[env-trinity] Bush Adminstration Declares War on Fish by Renewing
danielbacher at hotmail.com
Wed Mar 2 08:51:39 PST 2005
Bush Administration Declares War on Fish By Renewing Water Contracts
by Dan Bacher
The U.S. Bureau of Reclamation announced its decision to perpetuate
Californias fish and water problems for decades by beginning to sign
contracts with about 200 water districts and water contractors in the
Central Valley Project last week.
Rather than heeding the pleas of fishermen, Indian tribes and environmental
organizations to slow down the process so that the environmental impacts of
these contracts could be properly reviewed with full public input, the Bush
administration decided to proceed with a process that serves the Westlands
Water District and other corporate water kings rather than the public trust.
On February 25, The Bureau began signing contracts for 25 or 40 years,
depending upon the contract type. The contracts will provide water for 3.7
million acres of farmland in the Sacramento and San Joaquin Valleys,
including vast tracts of corporate farms on the San Joaquins west side that
never should have been farmed because of the damage caused to fish, wildlife
and the environment.
The water service contracts from Redding to Bakersfield account for
approximately 5.6 million-acre feet of water annually. These contracts are
being renewed for 25 years for growers and 40 years for municipal and
industrial users. The Sacramento River Settlement contracts, which cover
irrigators and water districts that were diverting from the Sacramento River
under state water rights claims before the CVP was constructed, were renewed
for 40 years. These contractors receive a total of 1.8 million-acre feet of
The contract renewals create a double whammy of environmental destruction.
While increased diversions of water mandated by the contracts will result in
declines of listed species such as winter run chinook, Delta smelt and
steelhead, the farming of land laced with selenium and other toxic salts and
minerals will result in increased drainage problems on the ravaged west side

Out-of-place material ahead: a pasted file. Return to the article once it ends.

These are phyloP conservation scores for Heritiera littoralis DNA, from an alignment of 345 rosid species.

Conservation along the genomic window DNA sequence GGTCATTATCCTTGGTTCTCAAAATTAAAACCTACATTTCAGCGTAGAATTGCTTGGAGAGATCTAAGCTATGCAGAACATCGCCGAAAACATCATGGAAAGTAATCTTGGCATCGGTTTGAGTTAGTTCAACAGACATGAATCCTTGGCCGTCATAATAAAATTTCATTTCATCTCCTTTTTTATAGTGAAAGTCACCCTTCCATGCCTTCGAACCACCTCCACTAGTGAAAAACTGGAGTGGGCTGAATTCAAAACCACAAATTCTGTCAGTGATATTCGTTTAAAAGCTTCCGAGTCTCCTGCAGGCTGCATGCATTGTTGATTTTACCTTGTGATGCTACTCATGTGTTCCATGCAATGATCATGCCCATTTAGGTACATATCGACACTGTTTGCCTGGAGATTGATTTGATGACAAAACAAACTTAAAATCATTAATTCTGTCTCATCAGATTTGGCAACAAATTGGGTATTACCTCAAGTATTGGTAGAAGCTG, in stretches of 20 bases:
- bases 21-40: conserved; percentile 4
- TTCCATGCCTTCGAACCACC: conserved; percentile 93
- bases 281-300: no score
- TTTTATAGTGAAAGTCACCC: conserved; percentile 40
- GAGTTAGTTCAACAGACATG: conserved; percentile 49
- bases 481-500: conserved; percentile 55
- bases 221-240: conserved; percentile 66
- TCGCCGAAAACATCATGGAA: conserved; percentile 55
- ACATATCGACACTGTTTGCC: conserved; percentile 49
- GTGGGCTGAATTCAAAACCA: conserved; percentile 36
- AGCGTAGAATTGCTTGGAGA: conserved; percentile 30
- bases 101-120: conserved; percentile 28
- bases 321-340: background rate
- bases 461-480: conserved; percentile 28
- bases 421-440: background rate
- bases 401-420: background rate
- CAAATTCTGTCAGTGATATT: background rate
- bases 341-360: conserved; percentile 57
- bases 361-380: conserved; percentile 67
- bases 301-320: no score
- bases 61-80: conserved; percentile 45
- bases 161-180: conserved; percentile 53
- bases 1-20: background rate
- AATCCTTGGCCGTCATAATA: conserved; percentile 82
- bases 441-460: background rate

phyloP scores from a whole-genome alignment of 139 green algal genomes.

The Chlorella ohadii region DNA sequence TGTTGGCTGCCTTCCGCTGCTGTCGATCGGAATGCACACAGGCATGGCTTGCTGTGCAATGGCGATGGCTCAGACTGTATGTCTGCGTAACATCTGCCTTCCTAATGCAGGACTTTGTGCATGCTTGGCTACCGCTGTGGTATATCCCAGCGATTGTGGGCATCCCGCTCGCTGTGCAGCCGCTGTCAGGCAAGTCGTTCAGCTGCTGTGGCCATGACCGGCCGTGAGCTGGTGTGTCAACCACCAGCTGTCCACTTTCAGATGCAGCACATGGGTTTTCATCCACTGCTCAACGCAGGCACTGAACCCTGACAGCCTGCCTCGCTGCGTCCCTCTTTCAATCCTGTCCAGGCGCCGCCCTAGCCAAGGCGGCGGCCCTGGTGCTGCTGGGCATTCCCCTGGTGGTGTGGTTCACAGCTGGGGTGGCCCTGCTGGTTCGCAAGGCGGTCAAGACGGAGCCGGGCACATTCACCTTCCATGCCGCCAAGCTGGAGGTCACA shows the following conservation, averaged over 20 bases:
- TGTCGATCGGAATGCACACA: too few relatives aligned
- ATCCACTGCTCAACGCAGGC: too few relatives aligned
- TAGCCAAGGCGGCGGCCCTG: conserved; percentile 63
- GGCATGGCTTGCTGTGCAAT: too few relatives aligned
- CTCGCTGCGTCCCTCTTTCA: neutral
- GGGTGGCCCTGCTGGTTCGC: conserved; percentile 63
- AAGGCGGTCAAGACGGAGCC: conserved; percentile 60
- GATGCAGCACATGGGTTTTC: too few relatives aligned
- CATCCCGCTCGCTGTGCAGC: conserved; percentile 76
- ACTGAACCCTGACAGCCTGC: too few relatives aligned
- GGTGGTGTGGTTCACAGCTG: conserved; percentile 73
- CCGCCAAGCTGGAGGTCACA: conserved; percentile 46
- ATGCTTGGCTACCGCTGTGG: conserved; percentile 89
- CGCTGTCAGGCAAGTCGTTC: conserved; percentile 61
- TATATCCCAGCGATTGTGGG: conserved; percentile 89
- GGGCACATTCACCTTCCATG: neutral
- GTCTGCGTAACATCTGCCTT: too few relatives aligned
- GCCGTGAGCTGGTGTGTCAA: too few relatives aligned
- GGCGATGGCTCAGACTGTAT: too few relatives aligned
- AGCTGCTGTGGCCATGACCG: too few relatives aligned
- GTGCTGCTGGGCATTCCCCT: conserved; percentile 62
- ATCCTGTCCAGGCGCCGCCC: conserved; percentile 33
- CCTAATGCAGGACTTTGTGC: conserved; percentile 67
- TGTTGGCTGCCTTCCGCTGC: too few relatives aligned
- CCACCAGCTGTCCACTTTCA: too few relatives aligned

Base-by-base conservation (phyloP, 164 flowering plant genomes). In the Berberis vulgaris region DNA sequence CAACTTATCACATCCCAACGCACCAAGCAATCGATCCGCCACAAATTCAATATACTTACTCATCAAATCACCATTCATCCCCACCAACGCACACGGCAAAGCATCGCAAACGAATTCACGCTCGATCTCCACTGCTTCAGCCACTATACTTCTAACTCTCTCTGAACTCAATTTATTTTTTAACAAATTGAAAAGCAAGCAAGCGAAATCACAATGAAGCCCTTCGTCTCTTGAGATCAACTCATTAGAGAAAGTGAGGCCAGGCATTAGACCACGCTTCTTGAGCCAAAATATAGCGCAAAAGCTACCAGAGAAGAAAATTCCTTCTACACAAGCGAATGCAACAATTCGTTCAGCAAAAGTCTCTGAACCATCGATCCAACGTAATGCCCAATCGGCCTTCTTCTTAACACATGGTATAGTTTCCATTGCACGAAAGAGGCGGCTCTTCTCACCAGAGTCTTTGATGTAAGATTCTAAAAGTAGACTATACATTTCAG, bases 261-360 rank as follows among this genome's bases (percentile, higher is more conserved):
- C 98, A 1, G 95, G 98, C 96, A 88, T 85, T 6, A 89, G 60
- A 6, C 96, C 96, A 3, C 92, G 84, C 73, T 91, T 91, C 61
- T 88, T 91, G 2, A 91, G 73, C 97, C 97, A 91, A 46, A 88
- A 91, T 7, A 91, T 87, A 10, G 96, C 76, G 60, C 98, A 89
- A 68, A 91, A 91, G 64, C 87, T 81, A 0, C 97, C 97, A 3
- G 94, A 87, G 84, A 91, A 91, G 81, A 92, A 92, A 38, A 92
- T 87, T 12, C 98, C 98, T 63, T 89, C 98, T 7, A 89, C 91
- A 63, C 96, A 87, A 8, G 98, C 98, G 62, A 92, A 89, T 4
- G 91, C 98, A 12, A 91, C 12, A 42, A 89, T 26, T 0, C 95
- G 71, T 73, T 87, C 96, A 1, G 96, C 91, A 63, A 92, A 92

of the San Joaquin Valley.
This has been a long, complex and demanding process and these contracts
have been weighed and measured through two administrations, gushed
Mid-Pacific Regional Director Kirk Rodgers upon announcing the signing of
the contracts.. The results will bring continued stability to one of
Californias biggest industries agriculture and provide our growing
cities, industries and businesses with the water they need for tomorrow.
However, the signing of the contracts, rather than bringing stability, is
only serving to reignite Californias water wars and outrage those who are
intimately acquainted with the Bureau of Reclamations policies and its
impact upon fish and wildlife, such as Felix Smith of Carmichael.
Smith, a retired wildlife biologist with the U.S. Fish and Wildlife Service,
was a whistleblower that brought to national attention the consequences of
the farming of selenium-laced land on the San Joaquins west side in 1983.
Smith documented the horror movie-style deformation of ducks and other birds
resulting from selenium pollution in the Kesterson Wildlife Refuge caused by
the drainage of toxic water from the Westlands Water District.
The Bureaus supposed seriousness about protecting California fisheries is
just a façade, said Smith, a board member of the Save the American River
Association. The only way now that we can make the federal government
become serious about restoring fisheries is by suing them.
A coalition of conservation organizations filed a suit in federal court on
February 15 against the U.S. Fish and Wildlife Service, challenging the
agencys recent biological opinion concluding that increasing exports from
the San Francisco Bay-Delta to the San Joaquin Valley would have no major
impacts on the survival of the federally protected Delta smelt. The